1. 1. Mad Science: Experiments you can do at home - but probably shouldn’tTheodore Gray.At a time where there appears to be a decline in the interest in physical sciences it is essential thatchildren are encouraged and excited to investigate science by our teachers, mentors and science geeks.Theodore Gray is one such science geek. His writings and visual extravaganzas, in both photographic andvideo format, have been exciting people, young and old, for a number of years. His Mad Science bookvery successfully continues the trend.Mad Science is a wonderful read and a joyful experience for the eyes. The meshing together of stunningimages with explanations that are detailed but not confusing, sprinkled with a generous dose of goodhumor, makes this book consumable by anyone who can read. This will be a coffee table book to some,a reference book to others who want to try some of the experiments themselves, and hopefully acatalyst, pun intended, for young scientists everywhere.To clarify, this book is called Mad Science for a reason. The subtitle of “Experiments you can do at home- but probably shouldn’t” speaks volumes to the nature of some of the experiments that are discussedand photographed. But Theo Gray has done these experiments, they are his hands and his eyes (or hischildren’s) shielded by safety glasses or goggles in every image. He is obsessive about safety and pointsout that the majority of these experiments are conducted in a remote location far away from his nearestneighbor. Theo clearly communicates the dangers associated with a particular experiment. For example,he annotates the “Making Salt the Hard Way” experiment very clearly with the text “This is the mostdangerous experiment in this book” and clarifies that combining sodium and chlorine “borders onlunacy”. That said there are a series of experiments in the book that you can certainly perform in yourkitchen with the youngest of children and encourage them to experience the joys of chemistry.It turns out that Theo is quite the “chemical chef” and he provides two ways to make ice cream – oneusing liquid nitrogen and the other from the collected emissions of a fire extinguisher. He likely had afull fire extinguisher sitting around when he used a snickers bar to power a rocket. His hunger forchemistry is not only for the food that results. He’ll use chemistry for little luxuries too including using500 lbs of quicklime to produce a “Hillbilly hot tub”, one that he was then photographed sitting in withhis kids.There are a whole series of experiments, many of them in fact, that are simply out of grasp for the homescientist. One of the experiments uses magnetic force to physically shrink coins. Truly amazing and nowonder…it requires a 600-pound bank of 12,000 volt capacitors and a thick blast shield. Not many of ushave access to that type of equipment. He also uses arc welding rigs and plasma cutters and had to visita Dynamitron to capture electron tracks in pieces of acrylic. A Dynamitron is a four-story-tall, fivemillion volt particle accelerator! Clearly this is not going to be possible for the majority of us. Don’t letthis detract you at all as he conveys contagious excitement about what executing these experimentswould be like and the imagery does it justice.I personally conducted 3 of these experiments with our seven year old twins during a weekend and theykeep pointing to the next chapters that they want to turn their hand too. Pouring sodium acetate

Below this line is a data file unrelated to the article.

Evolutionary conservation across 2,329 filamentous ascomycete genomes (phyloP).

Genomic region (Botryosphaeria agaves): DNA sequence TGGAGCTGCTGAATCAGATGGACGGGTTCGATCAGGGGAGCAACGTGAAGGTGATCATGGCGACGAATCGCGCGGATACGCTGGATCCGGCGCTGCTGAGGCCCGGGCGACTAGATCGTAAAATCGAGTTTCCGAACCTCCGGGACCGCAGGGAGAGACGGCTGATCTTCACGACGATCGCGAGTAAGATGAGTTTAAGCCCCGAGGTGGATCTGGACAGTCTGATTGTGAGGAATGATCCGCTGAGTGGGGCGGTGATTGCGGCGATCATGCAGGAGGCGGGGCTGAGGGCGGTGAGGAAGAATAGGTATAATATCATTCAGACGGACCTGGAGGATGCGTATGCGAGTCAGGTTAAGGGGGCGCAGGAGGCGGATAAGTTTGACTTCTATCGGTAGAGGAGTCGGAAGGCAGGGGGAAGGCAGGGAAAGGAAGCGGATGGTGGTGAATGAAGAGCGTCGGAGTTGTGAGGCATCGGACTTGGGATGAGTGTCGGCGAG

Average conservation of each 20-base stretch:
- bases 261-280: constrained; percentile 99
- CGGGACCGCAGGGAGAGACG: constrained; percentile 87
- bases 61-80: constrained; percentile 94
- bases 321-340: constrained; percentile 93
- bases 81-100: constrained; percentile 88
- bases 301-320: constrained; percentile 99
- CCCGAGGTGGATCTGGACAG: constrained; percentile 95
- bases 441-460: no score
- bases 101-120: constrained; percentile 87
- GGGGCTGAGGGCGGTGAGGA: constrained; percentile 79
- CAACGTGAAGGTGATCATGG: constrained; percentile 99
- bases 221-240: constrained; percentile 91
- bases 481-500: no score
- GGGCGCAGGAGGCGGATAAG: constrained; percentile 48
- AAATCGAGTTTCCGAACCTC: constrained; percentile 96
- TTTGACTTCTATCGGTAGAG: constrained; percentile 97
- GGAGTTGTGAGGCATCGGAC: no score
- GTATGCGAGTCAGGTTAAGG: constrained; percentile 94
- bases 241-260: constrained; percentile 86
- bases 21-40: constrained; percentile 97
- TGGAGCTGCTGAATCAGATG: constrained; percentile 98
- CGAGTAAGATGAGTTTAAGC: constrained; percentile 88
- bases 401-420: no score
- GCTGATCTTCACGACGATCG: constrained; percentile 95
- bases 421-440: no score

2. 2. connected us to saturated solutions, burning iron wool opened a conversation about what’s the airmade of and dissolving coins to make “foils” was enough of a demonstration to encourage safety aboutchemicals. A liquid that can dissolve metal, while magic for children, does get their grey matter tinglingabout how dangerous that liquid must be. Next up, and awaiting the delivery of chemicals, is “MakingNylon” which will take us into the world of polymers. The thought of casting silver bullets, as describedin “Calling Van Helsing”, urged them to prepare for their potential encounters with a werewolf at thisyears’ Halloween and is way too tempting. That experiment remains incomplete. My personal favorite inthe book is the article about Prince Rupert glass drops and its relationship to the tempered glass we findin car windshields. I couldn’t repeat this particular experience as I don’t have a glass maker’s furnace butI hope, some day, to see this experiment conducted.In his acknowledgements Theodore Gray gives praise and acknowledgement to the design team andphotographers that contributed to the book. They certainly deserve his praise and I’ll add myacknowledgement for a job well done. It is beautifully put together. The team worked hard to provideonline supplementary materials of the highest quality with the images and, in many cases,accompanying videos being made available via the website at graysci.com.Full disclosure..I have had the privilege of meeting Theo Gray on two separate occasions. He is as muchof a joy in person as he emotes through his books. Full of fascinating stories with a mind that is alwayscurious and with a wry sense of humor, I await the results of his next project to immerse us all in theworld of, and I mean this in the most complimentary of ways, a scientific geek.Antony Williams is the host of ChemSpider (www.chemspider.com), a website for chemists from theRoyal Society of Chemistry. He is an advocate of Kitchen Chemistry and will be repeating some of theseexperiments at a local school shortly.